Outside Brazil, there is a general notion that, since the economy is growing and the higher education and research systems are also expanding, the two things should be linked. In this note written for International Higher Education, I argue that this links exists, but not in the expected direction; economic growth is the cause, not the product of the expansion of higher education and research, although this situation may be changing now, with the growing demand for qualified manpower and research capabilities by the knowledge economy.
Economic Growth and Higher Education Policies in Brazil: A Link?
Published in International Higher Education issue 67 Spring 2012
Brazil is one of the new “emerging economies.” It is flexing its muscles to become a leading international player, and thus, it needs good university institutions capable to produce the scientists and engineers needed to keep the momentum. Therefore, clear policies are required, to improve the standards of universities and the quality of higher education institutions, based on a clear identification of priorities. However, contrary to the assumptions and expectations of external observers, Brazil does not have such a strategy.
Brazil experienced cycles of rapid economic growth in the 1930s, after World War II, in the 1970s, and again after 2002. Each of these cycles can be explained by favorable external conditions—the revenues created by the agricultural and mining sectors, the influx of international investments, and the use of such resources to finance a growing public sector, the steady transfer of the population from the countryside to the urban centers, and generating a growing internal consumption market. These developments were also preceded by internal reorganizations of the economy, controlling inflation and increasing the governments’ ability to raise taxes, as it happened in the late 1960s and more recently in the 1990s. In none of these cycles is a causal link found between investments in education, science, and technology and economic growth. On the contrary, the causality seems to be the opposite. With more resources, governments became more generous and willing to respond to the demands of an emerging middle class for more benefits, including free access to education. Thus, the existing network of federal universities was created during the period of economic expansion after the Second World War; and the current network of graduate education, research, and technology was set up in the late 1970s, when the “economic miracle” of the previous years was about to implode.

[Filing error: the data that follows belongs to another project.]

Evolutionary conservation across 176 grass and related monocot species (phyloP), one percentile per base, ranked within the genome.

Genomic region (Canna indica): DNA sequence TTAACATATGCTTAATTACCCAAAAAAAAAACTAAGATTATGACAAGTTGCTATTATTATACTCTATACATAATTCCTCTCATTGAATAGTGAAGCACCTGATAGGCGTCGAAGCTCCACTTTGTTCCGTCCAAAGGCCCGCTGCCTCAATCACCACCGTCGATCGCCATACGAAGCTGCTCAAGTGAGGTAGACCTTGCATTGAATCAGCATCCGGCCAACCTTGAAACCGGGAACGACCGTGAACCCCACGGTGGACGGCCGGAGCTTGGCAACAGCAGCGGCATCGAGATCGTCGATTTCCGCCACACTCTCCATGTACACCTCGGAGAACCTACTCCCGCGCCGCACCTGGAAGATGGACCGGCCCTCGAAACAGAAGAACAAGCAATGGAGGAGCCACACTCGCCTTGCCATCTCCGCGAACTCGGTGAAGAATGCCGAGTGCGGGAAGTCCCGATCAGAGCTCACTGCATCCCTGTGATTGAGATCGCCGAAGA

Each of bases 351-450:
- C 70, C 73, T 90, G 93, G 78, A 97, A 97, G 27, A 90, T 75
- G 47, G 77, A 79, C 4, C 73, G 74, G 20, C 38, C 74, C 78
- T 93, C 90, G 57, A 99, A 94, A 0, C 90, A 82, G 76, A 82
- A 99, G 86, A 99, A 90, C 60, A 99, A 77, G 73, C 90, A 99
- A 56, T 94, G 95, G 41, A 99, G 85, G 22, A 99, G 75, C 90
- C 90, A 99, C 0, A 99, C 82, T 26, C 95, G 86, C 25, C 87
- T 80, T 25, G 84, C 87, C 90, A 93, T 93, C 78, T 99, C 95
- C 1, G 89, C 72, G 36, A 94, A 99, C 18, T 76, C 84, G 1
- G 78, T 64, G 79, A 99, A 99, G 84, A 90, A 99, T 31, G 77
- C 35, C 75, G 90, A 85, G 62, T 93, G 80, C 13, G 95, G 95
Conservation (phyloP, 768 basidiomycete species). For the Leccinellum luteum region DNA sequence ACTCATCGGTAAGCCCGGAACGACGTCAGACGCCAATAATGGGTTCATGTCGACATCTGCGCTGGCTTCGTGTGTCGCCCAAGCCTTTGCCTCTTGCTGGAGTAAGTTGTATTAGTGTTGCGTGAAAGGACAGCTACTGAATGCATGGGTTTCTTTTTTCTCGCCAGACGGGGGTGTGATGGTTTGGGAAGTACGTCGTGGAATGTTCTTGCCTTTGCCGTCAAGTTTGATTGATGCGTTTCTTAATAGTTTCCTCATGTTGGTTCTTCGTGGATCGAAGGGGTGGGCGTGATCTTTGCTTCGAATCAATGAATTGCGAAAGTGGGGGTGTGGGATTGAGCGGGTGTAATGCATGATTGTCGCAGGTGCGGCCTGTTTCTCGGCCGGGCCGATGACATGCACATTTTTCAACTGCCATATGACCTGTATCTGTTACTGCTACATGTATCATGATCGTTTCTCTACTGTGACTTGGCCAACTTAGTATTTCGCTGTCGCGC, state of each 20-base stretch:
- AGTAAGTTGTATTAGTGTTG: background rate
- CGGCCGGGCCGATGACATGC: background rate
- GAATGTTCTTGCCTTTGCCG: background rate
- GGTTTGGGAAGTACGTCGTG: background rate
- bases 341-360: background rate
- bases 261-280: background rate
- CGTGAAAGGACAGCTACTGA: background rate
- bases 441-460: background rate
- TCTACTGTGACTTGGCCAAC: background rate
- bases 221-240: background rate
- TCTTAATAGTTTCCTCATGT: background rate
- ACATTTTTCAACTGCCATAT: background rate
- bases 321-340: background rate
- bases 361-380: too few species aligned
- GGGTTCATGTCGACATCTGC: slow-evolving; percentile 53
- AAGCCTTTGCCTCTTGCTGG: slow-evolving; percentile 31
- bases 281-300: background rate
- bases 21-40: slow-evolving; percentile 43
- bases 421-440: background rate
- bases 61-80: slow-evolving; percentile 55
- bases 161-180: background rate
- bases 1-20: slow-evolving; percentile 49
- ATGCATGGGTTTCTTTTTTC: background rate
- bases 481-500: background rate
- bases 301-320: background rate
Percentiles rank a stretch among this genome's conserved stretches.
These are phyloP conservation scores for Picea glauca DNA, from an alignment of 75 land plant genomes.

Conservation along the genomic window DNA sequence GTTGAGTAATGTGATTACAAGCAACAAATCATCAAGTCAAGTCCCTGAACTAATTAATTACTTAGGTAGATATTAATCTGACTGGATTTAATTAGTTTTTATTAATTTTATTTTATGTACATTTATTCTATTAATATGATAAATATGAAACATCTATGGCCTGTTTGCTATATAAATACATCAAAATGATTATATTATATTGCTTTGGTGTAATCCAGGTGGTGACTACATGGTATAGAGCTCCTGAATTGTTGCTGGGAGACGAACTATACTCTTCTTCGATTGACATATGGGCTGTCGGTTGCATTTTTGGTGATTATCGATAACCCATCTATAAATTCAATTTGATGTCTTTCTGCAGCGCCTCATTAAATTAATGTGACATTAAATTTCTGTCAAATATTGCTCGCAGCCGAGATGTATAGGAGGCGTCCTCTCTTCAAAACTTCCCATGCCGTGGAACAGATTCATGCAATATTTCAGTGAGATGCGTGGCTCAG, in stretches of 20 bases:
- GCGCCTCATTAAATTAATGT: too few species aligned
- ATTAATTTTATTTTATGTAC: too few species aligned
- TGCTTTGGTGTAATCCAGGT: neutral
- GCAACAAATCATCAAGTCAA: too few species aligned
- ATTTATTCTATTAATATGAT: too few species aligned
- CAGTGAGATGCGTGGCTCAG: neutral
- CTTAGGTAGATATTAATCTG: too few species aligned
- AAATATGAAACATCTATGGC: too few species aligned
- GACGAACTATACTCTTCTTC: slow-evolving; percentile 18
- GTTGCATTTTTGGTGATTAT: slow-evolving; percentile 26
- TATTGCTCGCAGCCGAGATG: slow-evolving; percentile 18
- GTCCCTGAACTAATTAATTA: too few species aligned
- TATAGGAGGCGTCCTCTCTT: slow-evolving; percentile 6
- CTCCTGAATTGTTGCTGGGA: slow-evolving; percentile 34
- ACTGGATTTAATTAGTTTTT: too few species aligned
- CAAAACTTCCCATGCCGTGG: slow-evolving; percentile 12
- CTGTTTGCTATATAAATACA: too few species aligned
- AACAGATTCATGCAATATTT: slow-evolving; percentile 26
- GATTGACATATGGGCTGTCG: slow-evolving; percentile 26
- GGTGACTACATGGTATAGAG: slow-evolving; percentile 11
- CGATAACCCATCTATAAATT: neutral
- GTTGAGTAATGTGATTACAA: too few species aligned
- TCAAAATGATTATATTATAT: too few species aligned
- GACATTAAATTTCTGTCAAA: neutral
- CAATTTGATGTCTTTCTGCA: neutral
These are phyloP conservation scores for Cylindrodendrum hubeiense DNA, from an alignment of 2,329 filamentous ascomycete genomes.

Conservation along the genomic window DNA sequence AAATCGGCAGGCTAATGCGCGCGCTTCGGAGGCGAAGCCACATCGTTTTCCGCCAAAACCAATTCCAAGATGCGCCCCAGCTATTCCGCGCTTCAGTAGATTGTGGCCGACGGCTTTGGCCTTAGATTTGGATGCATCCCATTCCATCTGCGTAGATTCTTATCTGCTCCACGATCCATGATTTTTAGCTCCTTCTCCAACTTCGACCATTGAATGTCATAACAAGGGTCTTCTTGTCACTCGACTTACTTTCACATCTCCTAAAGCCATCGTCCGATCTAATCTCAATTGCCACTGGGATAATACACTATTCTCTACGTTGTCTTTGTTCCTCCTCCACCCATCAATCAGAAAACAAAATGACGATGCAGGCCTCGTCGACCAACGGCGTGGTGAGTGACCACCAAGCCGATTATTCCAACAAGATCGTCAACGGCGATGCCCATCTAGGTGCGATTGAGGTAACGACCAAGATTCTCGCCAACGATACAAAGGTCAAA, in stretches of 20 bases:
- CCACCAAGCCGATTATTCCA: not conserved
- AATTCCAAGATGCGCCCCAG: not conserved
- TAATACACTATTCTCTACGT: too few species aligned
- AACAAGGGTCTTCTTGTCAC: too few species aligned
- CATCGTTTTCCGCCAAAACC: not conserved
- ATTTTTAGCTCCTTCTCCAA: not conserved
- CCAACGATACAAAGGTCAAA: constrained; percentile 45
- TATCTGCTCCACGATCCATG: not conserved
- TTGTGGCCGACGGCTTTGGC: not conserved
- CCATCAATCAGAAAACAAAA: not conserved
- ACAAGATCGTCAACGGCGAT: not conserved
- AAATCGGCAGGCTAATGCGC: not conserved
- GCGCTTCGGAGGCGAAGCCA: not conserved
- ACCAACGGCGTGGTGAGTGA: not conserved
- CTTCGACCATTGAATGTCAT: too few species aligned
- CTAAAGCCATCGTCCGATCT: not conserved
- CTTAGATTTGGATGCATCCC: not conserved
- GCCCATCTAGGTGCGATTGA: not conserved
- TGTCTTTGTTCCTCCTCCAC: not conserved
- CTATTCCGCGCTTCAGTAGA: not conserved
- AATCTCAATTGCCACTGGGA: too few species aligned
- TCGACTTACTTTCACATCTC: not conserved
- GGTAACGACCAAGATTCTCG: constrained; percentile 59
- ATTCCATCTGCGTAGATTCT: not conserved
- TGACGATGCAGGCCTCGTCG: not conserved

The economic boom of the last 10 years was mostly fueled by the macroeconomic stability achieved in the late 1990s, the favorable winds of international trade blowing from China, and the ability of a small sector of the economy— mostly the agrobusiness and mining companies. With economic stabilization, high interest rates, and an overvalued currency—the country became attractive to foreign investments, generating more jobs and employment for the middle classes.
The Expansion of Public Expenditure and Education